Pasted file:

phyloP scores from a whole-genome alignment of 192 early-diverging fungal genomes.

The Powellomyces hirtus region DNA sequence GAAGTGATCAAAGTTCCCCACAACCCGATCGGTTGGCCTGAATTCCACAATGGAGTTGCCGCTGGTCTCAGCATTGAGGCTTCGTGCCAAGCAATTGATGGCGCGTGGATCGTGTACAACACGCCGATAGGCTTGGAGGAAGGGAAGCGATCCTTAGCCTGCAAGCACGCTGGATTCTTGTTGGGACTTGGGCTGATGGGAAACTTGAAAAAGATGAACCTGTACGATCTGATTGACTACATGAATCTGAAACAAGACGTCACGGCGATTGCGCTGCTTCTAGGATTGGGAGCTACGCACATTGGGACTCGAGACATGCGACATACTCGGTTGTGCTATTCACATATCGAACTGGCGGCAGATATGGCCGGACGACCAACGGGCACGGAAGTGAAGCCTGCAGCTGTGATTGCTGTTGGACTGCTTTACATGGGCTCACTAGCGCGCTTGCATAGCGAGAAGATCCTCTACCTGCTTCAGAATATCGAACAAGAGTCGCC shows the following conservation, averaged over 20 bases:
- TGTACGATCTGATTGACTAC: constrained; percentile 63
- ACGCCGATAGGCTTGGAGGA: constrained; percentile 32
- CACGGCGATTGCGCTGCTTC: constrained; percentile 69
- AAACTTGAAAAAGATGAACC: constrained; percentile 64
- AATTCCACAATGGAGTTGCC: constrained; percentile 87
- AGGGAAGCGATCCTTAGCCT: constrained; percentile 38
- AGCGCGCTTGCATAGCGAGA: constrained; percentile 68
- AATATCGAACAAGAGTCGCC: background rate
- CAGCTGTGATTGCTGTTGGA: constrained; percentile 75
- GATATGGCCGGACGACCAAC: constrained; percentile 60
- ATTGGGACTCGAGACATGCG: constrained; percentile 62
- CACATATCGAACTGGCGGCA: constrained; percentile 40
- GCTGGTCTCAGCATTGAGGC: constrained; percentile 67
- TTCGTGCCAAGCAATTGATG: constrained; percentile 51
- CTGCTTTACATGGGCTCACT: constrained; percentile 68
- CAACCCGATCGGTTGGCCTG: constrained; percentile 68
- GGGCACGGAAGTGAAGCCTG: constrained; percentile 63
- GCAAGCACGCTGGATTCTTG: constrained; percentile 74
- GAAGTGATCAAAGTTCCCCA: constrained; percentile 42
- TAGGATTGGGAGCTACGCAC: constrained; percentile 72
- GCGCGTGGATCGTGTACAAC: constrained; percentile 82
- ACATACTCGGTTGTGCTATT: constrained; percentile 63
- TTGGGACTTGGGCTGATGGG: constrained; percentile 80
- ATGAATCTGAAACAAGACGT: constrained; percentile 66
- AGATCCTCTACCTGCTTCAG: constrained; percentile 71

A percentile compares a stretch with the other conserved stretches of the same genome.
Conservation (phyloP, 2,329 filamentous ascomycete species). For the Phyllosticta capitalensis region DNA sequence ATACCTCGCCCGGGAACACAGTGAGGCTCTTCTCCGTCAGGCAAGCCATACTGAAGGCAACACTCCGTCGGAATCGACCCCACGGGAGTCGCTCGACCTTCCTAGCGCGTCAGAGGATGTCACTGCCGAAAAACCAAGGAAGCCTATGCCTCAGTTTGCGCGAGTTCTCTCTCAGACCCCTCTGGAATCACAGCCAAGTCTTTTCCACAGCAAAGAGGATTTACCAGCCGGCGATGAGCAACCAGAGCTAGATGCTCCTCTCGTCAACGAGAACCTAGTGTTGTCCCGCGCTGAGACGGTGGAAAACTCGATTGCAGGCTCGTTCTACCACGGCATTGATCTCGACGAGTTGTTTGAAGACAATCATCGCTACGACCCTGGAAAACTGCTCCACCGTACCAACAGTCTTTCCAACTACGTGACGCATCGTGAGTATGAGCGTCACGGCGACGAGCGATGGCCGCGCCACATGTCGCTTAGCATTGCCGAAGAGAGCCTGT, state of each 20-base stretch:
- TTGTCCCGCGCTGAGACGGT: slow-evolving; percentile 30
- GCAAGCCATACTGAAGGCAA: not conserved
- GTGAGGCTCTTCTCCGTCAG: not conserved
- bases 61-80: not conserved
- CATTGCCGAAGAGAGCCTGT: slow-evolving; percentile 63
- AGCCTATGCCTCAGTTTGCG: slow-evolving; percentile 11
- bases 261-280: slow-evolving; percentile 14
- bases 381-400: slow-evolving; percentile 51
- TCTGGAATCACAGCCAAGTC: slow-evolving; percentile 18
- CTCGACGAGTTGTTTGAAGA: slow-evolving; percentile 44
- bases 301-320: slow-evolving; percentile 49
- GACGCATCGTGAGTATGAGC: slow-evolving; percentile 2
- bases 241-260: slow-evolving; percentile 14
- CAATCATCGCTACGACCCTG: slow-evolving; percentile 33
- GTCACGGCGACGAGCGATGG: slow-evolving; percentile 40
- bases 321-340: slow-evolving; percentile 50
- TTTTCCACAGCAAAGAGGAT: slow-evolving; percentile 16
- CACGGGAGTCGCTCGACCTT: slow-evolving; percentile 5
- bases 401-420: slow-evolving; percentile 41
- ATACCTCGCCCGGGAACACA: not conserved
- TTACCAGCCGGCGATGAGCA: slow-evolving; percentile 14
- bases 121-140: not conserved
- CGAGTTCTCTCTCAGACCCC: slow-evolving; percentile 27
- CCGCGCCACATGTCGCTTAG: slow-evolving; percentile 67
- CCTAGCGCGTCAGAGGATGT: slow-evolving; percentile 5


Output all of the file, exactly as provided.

phyloP scores from a whole-genome alignment of 192 early-diverging fungal genomes.

The Powellomyces hirtus region DNA sequence GAAGTGATCAAAGTTCCCCACAACCCGATCGGTTGGCCTGAATTCCACAATGGAGTTGCCGCTGGTCTCAGCATTGAGGCTTCGTGCCAAGCAATTGATGGCGCGTGGATCGTGTACAACACGCCGATAGGCTTGGAGGAAGGGAAGCGATCCTTAGCCTGCAAGCACGCTGGATTCTTGTTGGGACTTGGGCTGATGGGAAACTTGAAAAAGATGAACCTGTACGATCTGATTGACTACATGAATCTGAAACAAGACGTCACGGCGATTGCGCTGCTTCTAGGATTGGGAGCTACGCACATTGGGACTCGAGACATGCGACATACTCGGTTGTGCTATTCACATATCGAACTGGCGGCAGATATGGCCGGACGACCAACGGGCACGGAAGTGAAGCCTGCAGCTGTGATTGCTGTTGGACTGCTTTACATGGGCTCACTAGCGCGCTTGCATAGCGAGAAGATCCTCTACCTGCTTCAGAATATCGAACAAGAGTCGCC shows the following conservation, averaged over 20 bases:
- TGTACGATCTGATTGACTAC: constrained; percentile 63
- ACGCCGATAGGCTTGGAGGA: constrained; percentile 32
- CACGGCGATTGCGCTGCTTC: constrained; percentile 69
- AAACTTGAAAAAGATGAACC: constrained; percentile 64
- AATTCCACAATGGAGTTGCC: constrained; percentile 87
- AGGGAAGCGATCCTTAGCCT: constrained; percentile 38
- AGCGCGCTTGCATAGCGAGA: constrained; percentile 68
- AATATCGAACAAGAGTCGCC: background rate
- CAGCTGTGATTGCTGTTGGA: constrained; percentile 75
- GATATGGCCGGACGACCAAC: constrained; percentile 60
- ATTGGGACTCGAGACATGCG: constrained; percentile 62
- CACATATCGAACTGGCGGCA: constrained; percentile 40
- GCTGGTCTCAGCATTGAGGC: constrained; percentile 67
- TTCGTGCCAAGCAATTGATG: constrained; percentile 51
- CTGCTTTACATGGGCTCACT: constrained; percentile 68
- CAACCCGATCGGTTGGCCTG: constrained; percentile 68
- GGGCACGGAAGTGAAGCCTG: constrained; percentile 63
- GCAAGCACGCTGGATTCTTG: constrained; percentile 74
- GAAGTGATCAAAGTTCCCCA: constrained; percentile 42
- TAGGATTGGGAGCTACGCAC: constrained; percentile 72
- GCGCGTGGATCGTGTACAAC: constrained; percentile 82
- ACATACTCGGTTGTGCTATT: constrained; percentile 63
- TTGGGACTTGGGCTGATGGG: constrained; percentile 80
- ATGAATCTGAAACAAGACGT: constrained; percentile 66
- AGATCCTCTACCTGCTTCAG: constrained; percentile 71

A percentile compares a stretch with the other conserved stretches of the same genome.
Conservation (phyloP, 2,329 filamentous ascomycete species). For the Phyllosticta capitalensis region DNA sequence ATACCTCGCCCGGGAACACAGTGAGGCTCTTCTCCGTCAGGCAAGCCATACTGAAGGCAACACTCCGTCGGAATCGACCCCACGGGAGTCGCTCGACCTTCCTAGCGCGTCAGAGGATGTCACTGCCGAAAAACCAAGGAAGCCTATGCCTCAGTTTGCGCGAGTTCTCTCTCAGACCCCTCTGGAATCACAGCCAAGTCTTTTCCACAGCAAAGAGGATTTACCAGCCGGCGATGAGCAACCAGAGCTAGATGCTCCTCTCGTCAACGAGAACCTAGTGTTGTCCCGCGCTGAGACGGTGGAAAACTCGATTGCAGGCTCGTTCTACCACGGCATTGATCTCGACGAGTTGTTTGAAGACAATCATCGCTACGACCCTGGAAAACTGCTCCACCGTACCAACAGTCTTTCCAACTACGTGACGCATCGTGAGTATGAGCGTCACGGCGACGAGCGATGGCCGCGCCACATGTCGCTTAGCATTGCCGAAGAGAGCCTGT, state of each 20-base stretch:
- TTGTCCCGCGCTGAGACGGT: slow-evolving; percentile 30
- GCAAGCCATACTGAAGGCAA: not conserved
- GTGAGGCTCTTCTCCGTCAG: not conserved
- bases 61-80: not conserved
- CATTGCCGAAGAGAGCCTGT: slow-evolving; percentile 63
- AGCCTATGCCTCAGTTTGCG: slow-evolving; percentile 11
- bases 261-280: slow-evolving; percentile 14
- bases 381-400: slow-evolving; percentile 51
- TCTGGAATCACAGCCAAGTC: slow-evolving; percentile 18
- CTCGACGAGTTGTTTGAAGA: slow-evolving; percentile 44
- bases 301-320: slow-evolving; percentile 49
- GACGCATCGTGAGTATGAGC: slow-evolving; percentile 2
- bases 241-260: slow-evolving; percentile 14
- CAATCATCGCTACGACCCTG: slow-evolving; percentile 33
- GTCACGGCGACGAGCGATGG: slow-evolving; percentile 40
- bases 321-340: slow-evolving; percentile 50
- TTTTCCACAGCAAAGAGGAT: slow-evolving; percentile 16
- CACGGGAGTCGCTCGACCTT: slow-evolving; percentile 5
- bases 401-420: slow-evolving; percentile 41
- ATACCTCGCCCGGGAACACA: not conserved
- TTACCAGCCGGCGATGAGCA: slow-evolving; percentile 14
- bases 121-140: not conserved
- CGAGTTCTCTCTCAGACCCC: slow-evolving; percentile 27
- CCGCGCCACATGTCGCTTAG: slow-evolving; percentile 67
- CCTAGCGCGTCAGAGGATGT: slow-evolving; percentile 5